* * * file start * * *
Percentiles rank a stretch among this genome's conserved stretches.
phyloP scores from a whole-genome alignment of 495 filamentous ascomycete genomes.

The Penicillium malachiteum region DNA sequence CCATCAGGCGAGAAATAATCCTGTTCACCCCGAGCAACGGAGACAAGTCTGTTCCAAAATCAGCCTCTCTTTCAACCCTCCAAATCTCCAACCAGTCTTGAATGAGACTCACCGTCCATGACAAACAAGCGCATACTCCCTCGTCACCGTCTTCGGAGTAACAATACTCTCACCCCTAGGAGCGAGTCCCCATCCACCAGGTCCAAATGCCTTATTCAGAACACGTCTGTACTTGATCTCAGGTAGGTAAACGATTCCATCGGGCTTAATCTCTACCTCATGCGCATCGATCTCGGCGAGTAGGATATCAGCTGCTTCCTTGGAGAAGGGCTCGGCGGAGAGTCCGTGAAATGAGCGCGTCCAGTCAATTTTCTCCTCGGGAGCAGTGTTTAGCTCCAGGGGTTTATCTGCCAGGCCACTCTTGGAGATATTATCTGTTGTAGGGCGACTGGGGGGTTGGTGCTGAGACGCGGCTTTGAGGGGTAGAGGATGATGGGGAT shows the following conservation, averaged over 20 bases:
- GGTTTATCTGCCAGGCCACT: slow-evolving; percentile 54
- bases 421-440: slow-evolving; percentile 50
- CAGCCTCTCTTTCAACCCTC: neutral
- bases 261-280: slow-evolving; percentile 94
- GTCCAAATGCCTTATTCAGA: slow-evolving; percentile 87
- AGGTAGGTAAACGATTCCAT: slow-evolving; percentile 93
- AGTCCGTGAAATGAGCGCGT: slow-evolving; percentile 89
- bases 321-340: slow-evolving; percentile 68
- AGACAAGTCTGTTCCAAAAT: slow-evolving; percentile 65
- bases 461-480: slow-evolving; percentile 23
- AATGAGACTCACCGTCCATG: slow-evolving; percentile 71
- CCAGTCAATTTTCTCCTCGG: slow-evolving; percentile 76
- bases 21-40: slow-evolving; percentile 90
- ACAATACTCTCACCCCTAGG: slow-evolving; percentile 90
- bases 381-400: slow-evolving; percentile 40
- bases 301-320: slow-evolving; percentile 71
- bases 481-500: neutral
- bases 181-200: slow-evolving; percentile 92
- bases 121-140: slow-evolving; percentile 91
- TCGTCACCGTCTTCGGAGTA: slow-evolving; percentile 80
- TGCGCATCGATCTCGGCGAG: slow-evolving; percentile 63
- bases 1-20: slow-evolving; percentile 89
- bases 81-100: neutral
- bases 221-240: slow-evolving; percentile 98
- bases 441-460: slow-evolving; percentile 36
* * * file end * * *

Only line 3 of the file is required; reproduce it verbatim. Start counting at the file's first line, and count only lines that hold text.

The Penicillium malachiteum region DNA sequence CCATCAGGCGAGAAATAATCCTGTTCACCCCGAGCAACGGAGACAAGTCTGTTCCAAAATCAGCCTCTCTTTCAACCCTCCAAATCTCCAACCAGTCTTGAATGAGACTCACCGTCCATGACAAACAAGCGCATACTCCCTCGTCACCGTCTTCGGAGTAACAATACTCTCACCCCTAGGAGCGAGTCCCCATCCACCAGGTCCAAATGCCTTATTCAGAACACGTCTGTACTTGATCTCAGGTAGGTAAACGATTCCATCGGGCTTAATCTCTACCTCATGCGCATCGATCTCGGCGAGTAGGATATCAGCTGCTTCCTTGGAGAAGGGCTCGGCGGAGAGTCCGTGAAATGAGCGCGTCCAGTCAATTTTCTCCTCGGGAGCAGTGTTTAGCTCCAGGGGTTTATCTGCCAGGCCACTCTTGGAGATATTATCTGTTGTAGGGCGACTGGGGGGTTGGTGCTGAGACGCGGCTTTGAGGGGTAGAGGATGATGGGGAT shows the following conservation, averaged over 20 bases: